Author(s): , , ,

Keywords: , , , , , , , , , , , ,

Abstract: Preventing steel from losing its strength during fires is crucial for safe evacuation and effective fire fighting. One of the most common protective coatings applied to steel and other construction materials today is intumescent paint. In this study, researchers created a potential new protective coating using a curable silicone base and varying volume amounts of expandable graphite between 5-25%. The key characteristic of these coatings is that they swell to create a foam in high temperatures to protect the structure. The swelling velocity, expansion %, and thermal conductivity of the experimental materials were measured to evaluate its effectiveness. Results showed that the silicone coating containing 25% expandable graphite provided better fire protection than the intumescent paint. A thermal analyzer was used to measure the thermal conductivity of the materials up to a temperature of 500°C. Extensive analysis of charring was performed after the experiment to understand how the compound reacted.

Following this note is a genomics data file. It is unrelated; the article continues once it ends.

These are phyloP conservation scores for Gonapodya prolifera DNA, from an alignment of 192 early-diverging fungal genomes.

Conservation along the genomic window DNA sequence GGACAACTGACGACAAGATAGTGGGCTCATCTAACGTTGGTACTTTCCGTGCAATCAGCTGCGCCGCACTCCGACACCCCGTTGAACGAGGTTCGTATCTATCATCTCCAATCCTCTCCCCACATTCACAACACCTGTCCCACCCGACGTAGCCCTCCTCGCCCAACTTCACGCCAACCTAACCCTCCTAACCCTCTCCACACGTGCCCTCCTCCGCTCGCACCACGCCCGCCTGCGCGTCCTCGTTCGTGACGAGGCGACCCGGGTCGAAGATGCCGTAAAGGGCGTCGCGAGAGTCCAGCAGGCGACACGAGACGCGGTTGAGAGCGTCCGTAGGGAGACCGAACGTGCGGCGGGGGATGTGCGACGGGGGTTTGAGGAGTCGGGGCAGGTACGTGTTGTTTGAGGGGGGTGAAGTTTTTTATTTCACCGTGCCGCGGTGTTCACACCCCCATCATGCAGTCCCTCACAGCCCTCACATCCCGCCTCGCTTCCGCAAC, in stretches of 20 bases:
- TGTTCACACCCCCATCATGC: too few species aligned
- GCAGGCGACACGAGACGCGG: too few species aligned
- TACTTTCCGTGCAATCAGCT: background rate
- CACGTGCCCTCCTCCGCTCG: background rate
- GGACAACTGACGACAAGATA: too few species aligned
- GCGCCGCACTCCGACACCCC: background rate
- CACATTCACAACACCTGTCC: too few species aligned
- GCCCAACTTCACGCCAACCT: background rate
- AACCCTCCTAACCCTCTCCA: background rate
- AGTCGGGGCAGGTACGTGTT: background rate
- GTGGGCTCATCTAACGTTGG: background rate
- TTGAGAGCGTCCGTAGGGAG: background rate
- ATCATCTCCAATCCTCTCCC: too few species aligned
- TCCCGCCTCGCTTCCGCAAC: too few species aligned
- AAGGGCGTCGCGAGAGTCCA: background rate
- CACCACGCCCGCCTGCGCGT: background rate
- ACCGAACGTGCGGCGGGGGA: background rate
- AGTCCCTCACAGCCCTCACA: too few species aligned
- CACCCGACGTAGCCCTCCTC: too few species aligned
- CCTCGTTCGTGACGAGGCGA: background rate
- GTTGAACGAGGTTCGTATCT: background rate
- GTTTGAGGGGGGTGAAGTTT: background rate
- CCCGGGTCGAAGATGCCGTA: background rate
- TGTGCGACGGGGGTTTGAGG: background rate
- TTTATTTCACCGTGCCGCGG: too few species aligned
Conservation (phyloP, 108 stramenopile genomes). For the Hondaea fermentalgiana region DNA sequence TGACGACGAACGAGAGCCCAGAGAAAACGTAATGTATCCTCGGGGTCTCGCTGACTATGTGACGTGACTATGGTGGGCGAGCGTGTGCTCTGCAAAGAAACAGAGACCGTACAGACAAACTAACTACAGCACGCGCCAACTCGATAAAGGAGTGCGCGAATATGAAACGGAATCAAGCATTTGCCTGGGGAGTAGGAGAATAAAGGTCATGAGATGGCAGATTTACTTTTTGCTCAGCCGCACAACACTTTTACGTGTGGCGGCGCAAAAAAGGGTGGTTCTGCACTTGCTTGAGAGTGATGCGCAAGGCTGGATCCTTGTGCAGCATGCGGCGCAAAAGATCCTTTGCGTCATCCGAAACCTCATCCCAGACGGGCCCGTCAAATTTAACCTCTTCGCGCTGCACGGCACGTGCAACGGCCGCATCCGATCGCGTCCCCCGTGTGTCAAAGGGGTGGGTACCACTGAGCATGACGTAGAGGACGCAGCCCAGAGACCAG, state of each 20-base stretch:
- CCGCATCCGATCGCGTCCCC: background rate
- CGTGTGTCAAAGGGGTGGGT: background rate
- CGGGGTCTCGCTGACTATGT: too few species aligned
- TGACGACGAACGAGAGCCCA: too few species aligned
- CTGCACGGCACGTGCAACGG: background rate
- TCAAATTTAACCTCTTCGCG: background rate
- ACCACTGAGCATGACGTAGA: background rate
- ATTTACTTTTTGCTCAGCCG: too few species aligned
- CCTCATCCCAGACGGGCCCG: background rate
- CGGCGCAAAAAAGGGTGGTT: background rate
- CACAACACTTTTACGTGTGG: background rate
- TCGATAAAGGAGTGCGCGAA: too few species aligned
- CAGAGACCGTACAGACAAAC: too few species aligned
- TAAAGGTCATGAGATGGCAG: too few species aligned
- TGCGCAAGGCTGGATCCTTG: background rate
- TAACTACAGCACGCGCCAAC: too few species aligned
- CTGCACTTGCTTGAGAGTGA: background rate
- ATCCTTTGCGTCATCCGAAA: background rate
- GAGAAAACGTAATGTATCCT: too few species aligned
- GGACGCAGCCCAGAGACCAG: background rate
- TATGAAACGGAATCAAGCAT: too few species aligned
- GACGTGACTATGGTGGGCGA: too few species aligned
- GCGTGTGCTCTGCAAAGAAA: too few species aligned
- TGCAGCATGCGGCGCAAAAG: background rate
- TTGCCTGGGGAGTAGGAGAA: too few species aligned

Reference: Polymer Degradation and Stability. 98:5 (2013) 1052-1063

DOI: 10.1016/j.polymdegradstab.2013.02.001